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Recycling taking off slowly in India

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DQW Bureau
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Recycled products have gained a lot of general acceptance in a number of industries all across the globe. Generally though, the com-puter industry has been slow to promote take-back pro-grams or recycling efforts for the millions of dollars of waste it generates annually.

“With the rapid turnover of computers, there is a much shorter useful life cycle of the product. This industry is mak-ing garbage faster than they know what to do with and prin-ter cartridges is one such example,” pointed out Manjit Singh, MD, Hi-Tech Services.

According to one estimate, the 315 million old PCs ready to be junked worldwide by 2004, if piled together, would create a mile-high mountain of high-tech waste with the girth of a football field. What’s more, that mountain would also contain a lot of accessories like printer cartridges worth mil-lions of dollars.

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“We think that computer companies need to hear from consumers about the desire and need for cleaner product design and take-back programs for recycling. After all this is in customer’s favor and he will not have to shell out huge amounts for a simple thing such as refill-ing. So we decided to come into this field of recycled refilling of cartridges,” he added.

Delhi based Hi-Tech Services is a company which is involved in recycling the printer cartrid-ges and it has refilling unit which is capable of refilling car-tridges for any brand. “Recycl-ing of cartridges is a big busi-ness in countries like US and Canada.

There the government itself has made it mandatory for vendors to have recycling units. But here the situation is diffe-rent and not many companies have shown interest towards recycling. We are capable of recycling all models of cartri-dges, including Epson, HP, Lexmark, Xerox, Samsung and Canon printers, plus toners for both laser printers and fax Machines,” explained Singh.

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However, only a few such companies exist in a vast country like India. As for Hi-Tech, the company is using a German technology in refilling the cartridges. The technology uses vacuum and air pressure to clean the cartridge and after that the cartridge is filled with refilling ink.

Viz-a-viz original factory filled cartridge, a recycled one is almost at par with original one, except for the price, which is 1/3rd of the original cartri-dge. This is bound to attract customers. “Yes we are quite busy and cater to more than 700 clients in the Delhi region. 50 percent of them belong to the SOHO segment and the rest are all corporate clients. The price for refilling varies bet-ween Rs 350 to Rs 650 depend-ing on different brands and quality,” he revealed.

Added Singh, “There are only three such companies who can do complete recycling of printer cartridges and we are one of them. We are special in a way that our customers can sell their used cartridges again to us for hard cash, we are will-ing to buy all the once used or empty cartridges that they may have.”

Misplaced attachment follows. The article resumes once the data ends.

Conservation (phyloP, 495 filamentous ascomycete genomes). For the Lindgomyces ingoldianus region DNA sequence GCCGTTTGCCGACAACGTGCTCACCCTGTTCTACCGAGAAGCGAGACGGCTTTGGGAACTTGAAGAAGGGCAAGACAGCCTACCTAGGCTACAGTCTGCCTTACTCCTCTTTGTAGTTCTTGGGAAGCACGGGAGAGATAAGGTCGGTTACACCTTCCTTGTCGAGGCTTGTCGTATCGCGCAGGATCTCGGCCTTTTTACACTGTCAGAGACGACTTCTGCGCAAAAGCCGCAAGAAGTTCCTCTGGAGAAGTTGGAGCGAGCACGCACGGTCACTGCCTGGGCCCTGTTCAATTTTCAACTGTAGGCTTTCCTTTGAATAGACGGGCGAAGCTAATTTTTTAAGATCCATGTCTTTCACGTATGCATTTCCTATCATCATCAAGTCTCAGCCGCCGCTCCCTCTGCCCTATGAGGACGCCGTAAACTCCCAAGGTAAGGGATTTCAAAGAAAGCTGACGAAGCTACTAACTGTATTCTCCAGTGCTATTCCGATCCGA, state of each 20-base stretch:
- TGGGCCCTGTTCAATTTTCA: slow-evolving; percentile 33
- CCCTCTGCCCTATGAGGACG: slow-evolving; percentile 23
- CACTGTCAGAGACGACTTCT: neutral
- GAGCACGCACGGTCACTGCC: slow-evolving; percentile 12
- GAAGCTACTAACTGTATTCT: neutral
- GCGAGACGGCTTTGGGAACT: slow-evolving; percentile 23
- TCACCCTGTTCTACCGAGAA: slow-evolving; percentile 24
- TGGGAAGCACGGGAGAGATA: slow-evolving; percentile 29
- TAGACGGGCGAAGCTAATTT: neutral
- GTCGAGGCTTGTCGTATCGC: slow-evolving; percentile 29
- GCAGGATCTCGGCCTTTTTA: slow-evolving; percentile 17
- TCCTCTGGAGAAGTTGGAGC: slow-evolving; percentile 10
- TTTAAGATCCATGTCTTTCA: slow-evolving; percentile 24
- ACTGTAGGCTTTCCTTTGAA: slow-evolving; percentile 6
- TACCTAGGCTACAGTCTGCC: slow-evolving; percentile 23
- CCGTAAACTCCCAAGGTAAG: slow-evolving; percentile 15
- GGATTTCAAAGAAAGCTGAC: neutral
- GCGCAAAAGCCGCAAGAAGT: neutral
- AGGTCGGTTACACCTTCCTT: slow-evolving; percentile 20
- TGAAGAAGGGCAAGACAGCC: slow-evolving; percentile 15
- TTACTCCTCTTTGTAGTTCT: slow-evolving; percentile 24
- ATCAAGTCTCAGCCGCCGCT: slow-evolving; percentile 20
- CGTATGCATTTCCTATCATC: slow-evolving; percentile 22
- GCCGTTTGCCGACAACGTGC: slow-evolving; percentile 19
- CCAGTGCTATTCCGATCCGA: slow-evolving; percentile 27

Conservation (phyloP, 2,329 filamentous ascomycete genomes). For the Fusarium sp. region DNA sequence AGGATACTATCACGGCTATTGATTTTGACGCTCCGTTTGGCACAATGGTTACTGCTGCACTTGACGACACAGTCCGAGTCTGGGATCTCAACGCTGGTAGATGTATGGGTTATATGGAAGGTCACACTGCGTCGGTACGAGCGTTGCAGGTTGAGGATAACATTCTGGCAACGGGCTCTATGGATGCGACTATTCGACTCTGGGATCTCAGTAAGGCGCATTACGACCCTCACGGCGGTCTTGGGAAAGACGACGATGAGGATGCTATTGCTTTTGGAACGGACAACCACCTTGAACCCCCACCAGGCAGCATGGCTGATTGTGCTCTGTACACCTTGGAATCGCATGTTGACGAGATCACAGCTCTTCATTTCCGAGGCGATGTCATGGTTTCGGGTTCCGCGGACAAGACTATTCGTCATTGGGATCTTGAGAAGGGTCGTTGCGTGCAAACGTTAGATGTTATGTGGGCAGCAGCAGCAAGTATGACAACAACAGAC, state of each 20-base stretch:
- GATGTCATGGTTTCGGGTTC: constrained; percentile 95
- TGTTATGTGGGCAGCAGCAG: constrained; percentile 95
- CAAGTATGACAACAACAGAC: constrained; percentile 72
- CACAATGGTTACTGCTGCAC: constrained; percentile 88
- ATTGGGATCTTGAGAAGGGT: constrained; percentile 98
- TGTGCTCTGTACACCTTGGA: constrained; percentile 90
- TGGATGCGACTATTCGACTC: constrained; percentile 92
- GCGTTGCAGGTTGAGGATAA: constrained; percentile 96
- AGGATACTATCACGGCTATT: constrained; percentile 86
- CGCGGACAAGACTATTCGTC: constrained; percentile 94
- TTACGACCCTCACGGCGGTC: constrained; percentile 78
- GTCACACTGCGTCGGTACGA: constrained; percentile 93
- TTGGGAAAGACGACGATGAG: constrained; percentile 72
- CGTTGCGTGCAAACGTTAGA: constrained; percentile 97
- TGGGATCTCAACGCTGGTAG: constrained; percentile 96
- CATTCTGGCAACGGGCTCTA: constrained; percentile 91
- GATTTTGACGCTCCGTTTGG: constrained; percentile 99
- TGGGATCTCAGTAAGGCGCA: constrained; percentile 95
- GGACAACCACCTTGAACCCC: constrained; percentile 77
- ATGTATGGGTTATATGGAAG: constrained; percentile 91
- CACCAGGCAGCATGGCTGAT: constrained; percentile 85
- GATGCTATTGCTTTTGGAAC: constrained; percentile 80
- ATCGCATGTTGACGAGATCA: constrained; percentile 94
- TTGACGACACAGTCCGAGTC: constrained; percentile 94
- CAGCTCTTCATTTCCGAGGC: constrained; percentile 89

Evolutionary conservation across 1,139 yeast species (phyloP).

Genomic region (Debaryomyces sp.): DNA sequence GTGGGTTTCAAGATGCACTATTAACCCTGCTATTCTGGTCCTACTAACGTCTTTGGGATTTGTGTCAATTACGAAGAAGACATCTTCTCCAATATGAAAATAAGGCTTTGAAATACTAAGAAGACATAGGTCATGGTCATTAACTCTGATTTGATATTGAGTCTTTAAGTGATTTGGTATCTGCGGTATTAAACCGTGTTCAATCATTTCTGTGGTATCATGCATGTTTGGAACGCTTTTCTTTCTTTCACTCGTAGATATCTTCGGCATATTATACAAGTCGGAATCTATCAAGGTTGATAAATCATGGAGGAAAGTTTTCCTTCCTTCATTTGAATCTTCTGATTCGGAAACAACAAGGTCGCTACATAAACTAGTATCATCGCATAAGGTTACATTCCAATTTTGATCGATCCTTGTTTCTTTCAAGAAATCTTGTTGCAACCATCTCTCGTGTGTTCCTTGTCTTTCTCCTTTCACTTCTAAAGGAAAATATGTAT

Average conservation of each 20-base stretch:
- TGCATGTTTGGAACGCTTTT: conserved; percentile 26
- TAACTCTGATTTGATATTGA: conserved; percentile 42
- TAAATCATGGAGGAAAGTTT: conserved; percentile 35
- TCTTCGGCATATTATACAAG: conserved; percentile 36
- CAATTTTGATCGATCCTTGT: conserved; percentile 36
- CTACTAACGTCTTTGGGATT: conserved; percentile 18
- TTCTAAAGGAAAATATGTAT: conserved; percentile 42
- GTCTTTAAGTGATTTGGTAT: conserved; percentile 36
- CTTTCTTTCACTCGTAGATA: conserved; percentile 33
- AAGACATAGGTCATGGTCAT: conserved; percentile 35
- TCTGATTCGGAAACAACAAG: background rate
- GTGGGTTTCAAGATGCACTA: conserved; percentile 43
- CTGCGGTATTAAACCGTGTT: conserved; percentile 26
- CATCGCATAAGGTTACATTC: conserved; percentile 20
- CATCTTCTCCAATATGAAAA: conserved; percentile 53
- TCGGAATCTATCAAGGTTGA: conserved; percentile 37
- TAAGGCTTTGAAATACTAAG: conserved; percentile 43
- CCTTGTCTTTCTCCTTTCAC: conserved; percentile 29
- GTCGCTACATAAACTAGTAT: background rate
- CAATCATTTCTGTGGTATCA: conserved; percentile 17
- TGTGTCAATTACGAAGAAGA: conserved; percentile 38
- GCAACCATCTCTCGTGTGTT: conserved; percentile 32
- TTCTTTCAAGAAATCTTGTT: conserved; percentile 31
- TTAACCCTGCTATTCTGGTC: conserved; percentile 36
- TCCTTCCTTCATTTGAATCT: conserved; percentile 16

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As far as the ink is concer-ned, it is primarily being imported from countries like Singapore and even Malaysia. “This is a vicious cycle as this ink is eventually being provided to Singapore-based factories by big US-based companies like HP and this is what is fueling this industry,” added anther source involved in this trade.

One big reason the recycling of PCs and its accessories has not happened to date is that computers contain so many different materials–multiple plastics, lead, arsenic, mercury and others–and recycling them isn’t easy.

“For many years major printer vendors have operated a model program for recycling of their computer printer ink cartridges.

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For instance, in US, new replacement cartridges for all branded printers, of which there are millions in use, come in a box with a fresh label, so the purchaser can ship the empty cartridge back to the vendor’s facility for recycling at no cost. Each used cartridge is dismantled into its various components, including plastic, ink and foam. All are recycled,” pointed out another Delhi-based recycler of cartridges.

“If we look on global terms, there are laws in countries like US and Canada that ask vendors to implement recycle friendly policies and vendors encourage customers to go for recycled products. But here in a country like India it is almost the opposite,” rued Singh.

Unfortunately, such ‘cradle-to-cradle’ programs, where manufacturers take total responsibility for the old product’s return and recycling, are about as common as any other endangered species. The fact is that many companies continue to operate with little or no attempt to apply recy-cling principles to ensure that their products can be reused or safely disposed after they are used up.

Zia Askari

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